Johnson to call for more pressure on Russian Federation over Syria

This satellite image released by the US Department of Defense shows a damage assessment image of Shayrat air base in Syria

This satellite image released by the US Department of Defense shows a damage assessment image of Shayrat air base in Syria

Since a U.S. Navy destroyer launched the missiles early Friday in Syria, the Trump administration has struggled to explain how the attack - which came four years after President Barack Obama chose not to strike Assad unilaterally after a similar use of chemical weapons - fits into its broader policy on Syria and the Middle East.

Her comments appeared at odds with those of Secretary of State Rex Tillerson, who said the US missile strike was aimed exclusively at deterring the use of chemical weapons by Assad.

In his first televised interview, H.R. McMaster pointed to dual USA goals of defeating the Islamic State group and removing Assad from power.

During the 2016 presidential campaign, Trump said defeating Islamic State was a higher priority than persuading Assad to step down.

"What we should do is focus on ISIS".

Foreign-policy analysts cautioned that ordering a military strike before developing a strategic policy carried significant risks for the White House.

"Russia's failures to rid Syria of weapons stockpiles has led to the killing of more children and innocents", he told CBS News.


Rouhani also called for an investigation of the suspected chemical weapons attack in Syria last week, and he warned that the U.S. strikes in response risked escalating extremism in the region.

Russian Federation swiftly condemned last week's attack.

Asked by reporters what the future holds for Turkish-Russian ties after Ankara welcomed USA missile strikes against a Syrian regime airbase last week - the opposite of Moscow's reaction - Mevlut Cavusoglu said, Turkey "does not have to take a side between Russia and the U.S". He did not rule out additional strikes if Assad continued to engage in atrocities against rebel forces with either chemical or conventional weapons.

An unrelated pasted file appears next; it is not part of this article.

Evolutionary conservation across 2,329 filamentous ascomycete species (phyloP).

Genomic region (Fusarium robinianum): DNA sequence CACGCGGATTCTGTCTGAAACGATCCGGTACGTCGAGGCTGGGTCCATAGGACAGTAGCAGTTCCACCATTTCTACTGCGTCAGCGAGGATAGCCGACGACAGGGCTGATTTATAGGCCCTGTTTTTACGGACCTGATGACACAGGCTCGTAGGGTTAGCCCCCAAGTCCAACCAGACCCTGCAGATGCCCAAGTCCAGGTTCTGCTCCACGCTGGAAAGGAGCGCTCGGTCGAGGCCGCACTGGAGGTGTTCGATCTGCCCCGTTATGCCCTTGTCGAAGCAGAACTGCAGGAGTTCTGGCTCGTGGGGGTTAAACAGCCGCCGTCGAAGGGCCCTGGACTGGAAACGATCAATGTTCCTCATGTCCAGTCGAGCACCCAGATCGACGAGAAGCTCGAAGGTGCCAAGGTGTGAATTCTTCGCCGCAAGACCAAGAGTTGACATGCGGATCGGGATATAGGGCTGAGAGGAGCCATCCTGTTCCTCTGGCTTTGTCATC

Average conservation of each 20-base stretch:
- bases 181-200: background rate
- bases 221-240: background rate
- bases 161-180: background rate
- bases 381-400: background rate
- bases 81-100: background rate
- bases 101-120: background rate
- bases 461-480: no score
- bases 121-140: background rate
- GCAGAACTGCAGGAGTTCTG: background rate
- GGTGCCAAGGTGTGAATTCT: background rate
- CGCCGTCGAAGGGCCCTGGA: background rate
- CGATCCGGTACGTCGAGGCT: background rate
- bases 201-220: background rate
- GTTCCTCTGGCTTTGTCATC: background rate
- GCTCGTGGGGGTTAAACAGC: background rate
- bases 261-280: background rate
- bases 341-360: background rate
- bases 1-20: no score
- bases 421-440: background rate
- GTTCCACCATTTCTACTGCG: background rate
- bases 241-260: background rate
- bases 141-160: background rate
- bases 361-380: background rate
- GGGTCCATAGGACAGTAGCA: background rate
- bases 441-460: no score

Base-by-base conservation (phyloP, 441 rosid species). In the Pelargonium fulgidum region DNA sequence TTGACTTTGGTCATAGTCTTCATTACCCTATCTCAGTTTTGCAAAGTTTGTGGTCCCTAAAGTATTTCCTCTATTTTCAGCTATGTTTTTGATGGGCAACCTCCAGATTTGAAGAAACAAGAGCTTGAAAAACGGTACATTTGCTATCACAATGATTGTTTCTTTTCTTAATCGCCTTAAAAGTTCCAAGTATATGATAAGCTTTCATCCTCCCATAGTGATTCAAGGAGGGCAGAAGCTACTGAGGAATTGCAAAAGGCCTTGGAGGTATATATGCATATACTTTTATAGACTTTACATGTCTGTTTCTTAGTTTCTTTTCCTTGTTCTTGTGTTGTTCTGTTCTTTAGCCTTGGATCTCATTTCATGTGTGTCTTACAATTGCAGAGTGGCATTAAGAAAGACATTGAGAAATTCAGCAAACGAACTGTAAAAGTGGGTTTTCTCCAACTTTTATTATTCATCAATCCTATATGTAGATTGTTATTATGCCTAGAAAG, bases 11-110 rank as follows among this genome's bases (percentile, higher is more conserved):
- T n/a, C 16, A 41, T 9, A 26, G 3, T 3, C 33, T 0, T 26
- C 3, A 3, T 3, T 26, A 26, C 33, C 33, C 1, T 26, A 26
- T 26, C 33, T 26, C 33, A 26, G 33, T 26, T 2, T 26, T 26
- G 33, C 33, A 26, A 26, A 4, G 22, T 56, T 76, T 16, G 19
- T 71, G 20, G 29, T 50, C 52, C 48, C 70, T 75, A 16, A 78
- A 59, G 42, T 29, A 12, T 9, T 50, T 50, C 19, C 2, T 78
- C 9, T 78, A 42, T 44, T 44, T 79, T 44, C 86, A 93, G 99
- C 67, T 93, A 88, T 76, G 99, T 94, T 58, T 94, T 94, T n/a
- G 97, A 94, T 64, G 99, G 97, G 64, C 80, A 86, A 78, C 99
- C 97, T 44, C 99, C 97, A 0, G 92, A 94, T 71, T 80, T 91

According to Bishop, the United States attack was a "proportionate response", to allegations that Assad used chemical weapons in the Syrian city of Idlib.

On whether Assad should be removed from power, McMaster said: "We are not saying that we are the ones who are going to effect that change. Russian Federation should ask themselves, 'What are we doing here?'" McMaster said.

But Trump's airstrike last week on a Syrian airbase, followed by tough language from his top diplomats regarding Russia's support of the Syrian regime, suggests that Putin's options in Syria - where he very recently was thought to hold all the cards - are rather more limited than many previously thought. US analysts said that despite his show of force, Trump has offered no broader strategy to achieve a cease fire between the Assad regime and rebel groups to help broker a diplomatic solution.

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